Say Dat! 10 Black Words That Went Mainstream

November 20, 2012  |  
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A couple of months ago, I was watching an interview with Michaela Angela Davis. In it, she discussed the images of black women and how black women specifically, but black people in general advance the culture–as in pop culture. When you look at the history of American music, you need look no further than Jazz and then Hip Hop to see that this is true. But aside from music, blacks have contributed to the national lexicon as well. If you don’t believe me, check out the following words.

Source: Youtube.com

 

Bling

This word, referring to the way light hits flashy, often gaudy, jewelry, was first made popular in 1999 when BG and the Cash Money Millionaires  released a song by the name of “Bling Bling.” When you think about it, that’s pretty clever. This ideophone, a word or sound(s) that describes a complete idea, undoubtedly led to the word’s popularity and staying power. Before you knew it every other rapper was using the phrase and then it really took off when mainstream artists started saying it. Eventually it was added to the  Shorter Oxford English Dictionary in 2002 and the Merriam Webster dictionary in 2006. Politician and two-time presidential hopeful, Mitt Romney even used it in 2008, at a campaign event.

In researching this story, I actually forgot how great “Bling Bling” was, so just in case you need a refresher course as well, here’s the video that started it all.

Source: Youtube.com

Bootylicious

Say what you want about Beyoncé, but the girl influences pop culture. If you happened to catch her Live at Roseland concert, you heard her explain how she came up with the concept for the song on a long flight to Japan. She says she was listening to Stevie Nicks’ “Edge of Seventeen” and said the guitar riff reminded her of a voluptuous woman shaking something. And what shakes more than the booty?! So from there “Bootylicious” was born. Now, that’s Beyoncé’s version of events. Rob Fusari, who co-wrote the song along with Beyoncé and Falonte Moore says that’s not exactly how things went down. He claims he wanted to build a song with an “Eye of The Tiger” sample but couldn’t find the track, and settled on “Edge of Seventeen” instead. We’ll probably never know the real story but Bey does have a history of embellishing the role she plays in creating her music. Either way, fortunately for all parties involved the song became a massive hit. And the term “bootylicious” became so popular that it too was added to the dictionary in 2004.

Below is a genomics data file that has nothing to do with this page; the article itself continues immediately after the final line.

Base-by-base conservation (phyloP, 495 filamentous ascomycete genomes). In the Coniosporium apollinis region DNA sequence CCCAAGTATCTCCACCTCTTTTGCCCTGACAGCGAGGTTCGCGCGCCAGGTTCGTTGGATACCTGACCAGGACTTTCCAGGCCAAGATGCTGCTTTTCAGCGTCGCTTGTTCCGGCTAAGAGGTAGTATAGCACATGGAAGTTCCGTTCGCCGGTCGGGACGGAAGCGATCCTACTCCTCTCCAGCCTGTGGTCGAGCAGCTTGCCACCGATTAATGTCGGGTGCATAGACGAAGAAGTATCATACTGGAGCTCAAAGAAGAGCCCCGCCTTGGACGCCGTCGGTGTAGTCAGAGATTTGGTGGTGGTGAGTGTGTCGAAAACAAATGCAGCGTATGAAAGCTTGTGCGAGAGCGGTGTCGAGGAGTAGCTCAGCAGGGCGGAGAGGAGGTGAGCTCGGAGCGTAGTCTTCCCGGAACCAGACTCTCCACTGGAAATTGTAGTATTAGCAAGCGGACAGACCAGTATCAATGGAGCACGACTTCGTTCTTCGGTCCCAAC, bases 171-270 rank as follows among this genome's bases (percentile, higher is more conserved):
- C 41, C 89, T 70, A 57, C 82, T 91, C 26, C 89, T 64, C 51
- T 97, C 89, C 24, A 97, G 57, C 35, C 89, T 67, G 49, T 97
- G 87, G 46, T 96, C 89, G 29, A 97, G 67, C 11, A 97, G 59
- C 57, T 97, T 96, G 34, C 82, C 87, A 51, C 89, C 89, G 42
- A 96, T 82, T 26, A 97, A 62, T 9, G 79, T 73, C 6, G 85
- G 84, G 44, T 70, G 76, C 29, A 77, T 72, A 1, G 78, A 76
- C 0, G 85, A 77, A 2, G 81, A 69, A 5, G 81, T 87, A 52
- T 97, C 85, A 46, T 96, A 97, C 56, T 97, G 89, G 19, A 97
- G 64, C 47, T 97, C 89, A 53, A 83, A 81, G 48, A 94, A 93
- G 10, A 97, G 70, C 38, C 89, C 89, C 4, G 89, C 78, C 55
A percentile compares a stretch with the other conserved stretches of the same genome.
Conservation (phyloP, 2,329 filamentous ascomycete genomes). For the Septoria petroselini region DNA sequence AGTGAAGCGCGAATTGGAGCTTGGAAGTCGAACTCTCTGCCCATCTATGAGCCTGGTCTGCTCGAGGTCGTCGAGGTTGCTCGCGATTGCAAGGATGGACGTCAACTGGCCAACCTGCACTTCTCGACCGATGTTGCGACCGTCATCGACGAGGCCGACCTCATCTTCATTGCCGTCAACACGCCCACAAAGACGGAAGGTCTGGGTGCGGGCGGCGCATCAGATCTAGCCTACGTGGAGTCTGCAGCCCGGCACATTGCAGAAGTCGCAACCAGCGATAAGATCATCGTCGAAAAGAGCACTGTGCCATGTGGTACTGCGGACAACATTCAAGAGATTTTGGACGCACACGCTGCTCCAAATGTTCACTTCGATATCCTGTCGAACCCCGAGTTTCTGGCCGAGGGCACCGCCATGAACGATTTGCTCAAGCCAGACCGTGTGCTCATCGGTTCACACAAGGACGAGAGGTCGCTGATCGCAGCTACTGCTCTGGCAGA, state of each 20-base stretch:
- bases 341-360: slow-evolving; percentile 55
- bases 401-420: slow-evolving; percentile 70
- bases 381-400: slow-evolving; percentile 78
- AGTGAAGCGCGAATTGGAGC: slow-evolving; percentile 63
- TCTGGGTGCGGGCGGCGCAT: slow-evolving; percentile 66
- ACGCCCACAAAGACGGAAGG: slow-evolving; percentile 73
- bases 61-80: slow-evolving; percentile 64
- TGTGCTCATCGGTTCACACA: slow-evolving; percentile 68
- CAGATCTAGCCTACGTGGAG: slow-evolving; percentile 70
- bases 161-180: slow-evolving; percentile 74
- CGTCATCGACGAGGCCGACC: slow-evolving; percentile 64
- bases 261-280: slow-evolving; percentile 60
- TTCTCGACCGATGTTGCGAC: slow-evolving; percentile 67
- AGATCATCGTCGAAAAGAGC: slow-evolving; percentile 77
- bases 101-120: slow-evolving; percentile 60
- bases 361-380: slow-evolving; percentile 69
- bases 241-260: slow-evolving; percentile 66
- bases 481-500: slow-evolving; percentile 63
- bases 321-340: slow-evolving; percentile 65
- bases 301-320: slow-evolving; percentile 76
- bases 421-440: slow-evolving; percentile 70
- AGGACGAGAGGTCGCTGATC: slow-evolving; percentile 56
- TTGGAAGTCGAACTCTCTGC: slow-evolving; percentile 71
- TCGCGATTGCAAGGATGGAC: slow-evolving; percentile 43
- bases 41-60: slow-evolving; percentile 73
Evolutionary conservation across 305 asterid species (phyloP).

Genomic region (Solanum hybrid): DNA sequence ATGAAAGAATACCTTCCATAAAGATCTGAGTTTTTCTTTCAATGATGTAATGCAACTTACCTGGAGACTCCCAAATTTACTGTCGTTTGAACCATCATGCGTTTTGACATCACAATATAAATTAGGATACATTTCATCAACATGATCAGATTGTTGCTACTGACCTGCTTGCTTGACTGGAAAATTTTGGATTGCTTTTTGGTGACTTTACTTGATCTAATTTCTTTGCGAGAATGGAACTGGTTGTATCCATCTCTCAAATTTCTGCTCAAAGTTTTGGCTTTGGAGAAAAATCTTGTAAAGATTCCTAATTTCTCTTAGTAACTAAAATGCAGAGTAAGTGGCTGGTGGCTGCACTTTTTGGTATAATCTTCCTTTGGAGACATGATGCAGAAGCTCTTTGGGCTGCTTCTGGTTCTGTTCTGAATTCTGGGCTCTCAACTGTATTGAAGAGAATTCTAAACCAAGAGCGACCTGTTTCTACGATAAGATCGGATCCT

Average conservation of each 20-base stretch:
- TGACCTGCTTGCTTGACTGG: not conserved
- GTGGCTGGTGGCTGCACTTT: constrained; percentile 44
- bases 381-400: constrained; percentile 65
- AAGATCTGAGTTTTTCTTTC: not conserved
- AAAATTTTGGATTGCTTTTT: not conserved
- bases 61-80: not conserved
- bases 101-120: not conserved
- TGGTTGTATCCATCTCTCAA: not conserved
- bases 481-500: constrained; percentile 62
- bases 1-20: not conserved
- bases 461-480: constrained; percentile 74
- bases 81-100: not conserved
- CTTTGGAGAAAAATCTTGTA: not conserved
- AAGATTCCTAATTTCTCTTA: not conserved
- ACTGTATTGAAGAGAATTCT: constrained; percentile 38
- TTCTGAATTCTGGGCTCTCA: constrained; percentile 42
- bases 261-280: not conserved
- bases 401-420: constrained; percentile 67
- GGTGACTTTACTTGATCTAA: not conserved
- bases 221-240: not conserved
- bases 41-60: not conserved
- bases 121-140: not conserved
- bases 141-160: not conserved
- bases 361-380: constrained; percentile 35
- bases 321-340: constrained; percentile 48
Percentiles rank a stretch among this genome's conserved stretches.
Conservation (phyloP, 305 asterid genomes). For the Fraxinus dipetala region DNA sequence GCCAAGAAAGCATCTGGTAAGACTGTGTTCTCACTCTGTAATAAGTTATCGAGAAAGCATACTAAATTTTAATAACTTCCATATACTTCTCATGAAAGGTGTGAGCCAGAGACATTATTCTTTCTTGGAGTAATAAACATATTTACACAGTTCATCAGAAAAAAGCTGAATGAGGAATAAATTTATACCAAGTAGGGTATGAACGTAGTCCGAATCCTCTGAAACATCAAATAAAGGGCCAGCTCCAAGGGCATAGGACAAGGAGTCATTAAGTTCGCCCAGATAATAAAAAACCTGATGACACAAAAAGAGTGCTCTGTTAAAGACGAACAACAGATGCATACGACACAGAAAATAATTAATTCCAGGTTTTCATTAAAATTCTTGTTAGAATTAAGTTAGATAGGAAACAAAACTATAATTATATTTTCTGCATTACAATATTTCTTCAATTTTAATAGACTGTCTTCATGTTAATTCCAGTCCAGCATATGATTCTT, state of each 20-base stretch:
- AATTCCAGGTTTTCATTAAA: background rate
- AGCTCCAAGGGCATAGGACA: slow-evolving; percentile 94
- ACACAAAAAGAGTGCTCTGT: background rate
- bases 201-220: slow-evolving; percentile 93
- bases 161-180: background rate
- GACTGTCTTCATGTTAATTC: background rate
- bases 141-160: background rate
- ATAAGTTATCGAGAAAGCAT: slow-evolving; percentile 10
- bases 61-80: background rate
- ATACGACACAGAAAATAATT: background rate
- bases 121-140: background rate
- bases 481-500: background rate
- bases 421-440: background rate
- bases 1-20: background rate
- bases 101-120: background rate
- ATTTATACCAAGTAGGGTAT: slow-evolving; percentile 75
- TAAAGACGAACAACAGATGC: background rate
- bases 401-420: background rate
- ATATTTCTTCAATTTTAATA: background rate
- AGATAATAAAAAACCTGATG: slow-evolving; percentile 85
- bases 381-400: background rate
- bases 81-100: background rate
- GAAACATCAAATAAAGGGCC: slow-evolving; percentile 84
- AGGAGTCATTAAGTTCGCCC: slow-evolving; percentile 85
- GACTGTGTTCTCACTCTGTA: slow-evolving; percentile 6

Yo

You would think that this word started with the African American/Hip Hop community; but in actuality, it was first used in the 15th century. Who knew?! Then later, much later made popular in the Hip Hop community as a greeting or a way to accent a word or thought. And probably most significantly, there was the MTV show, “Yo MTV Raps.” And you know anytime a word is attached to Hip Hop, it’s automatically cool. Former President, George Bush even used the word when addressing Prime Minister Tony Blair.

Source: Youtube.com

Wassup

A combination of the three words, “what” “is” and “up” were all mashed into one and often spoken in the black community to determine how a particular individual was feeling, what they were doing or to understand a certain situation. I don’t know about you but I rarely, if ever, heard white people using it, unless they were going out of their way to imitate black folk. But all of that changed with one Budweiser commercial. You may remember that that commercial was a huge moment in pop culture. People from all types of cultures and backgrounds were walking around with their tongues out. And the “Wassup” guys went on to gain immense popularity, including several more commercials. Relive the iconic moment below. It’s still classic.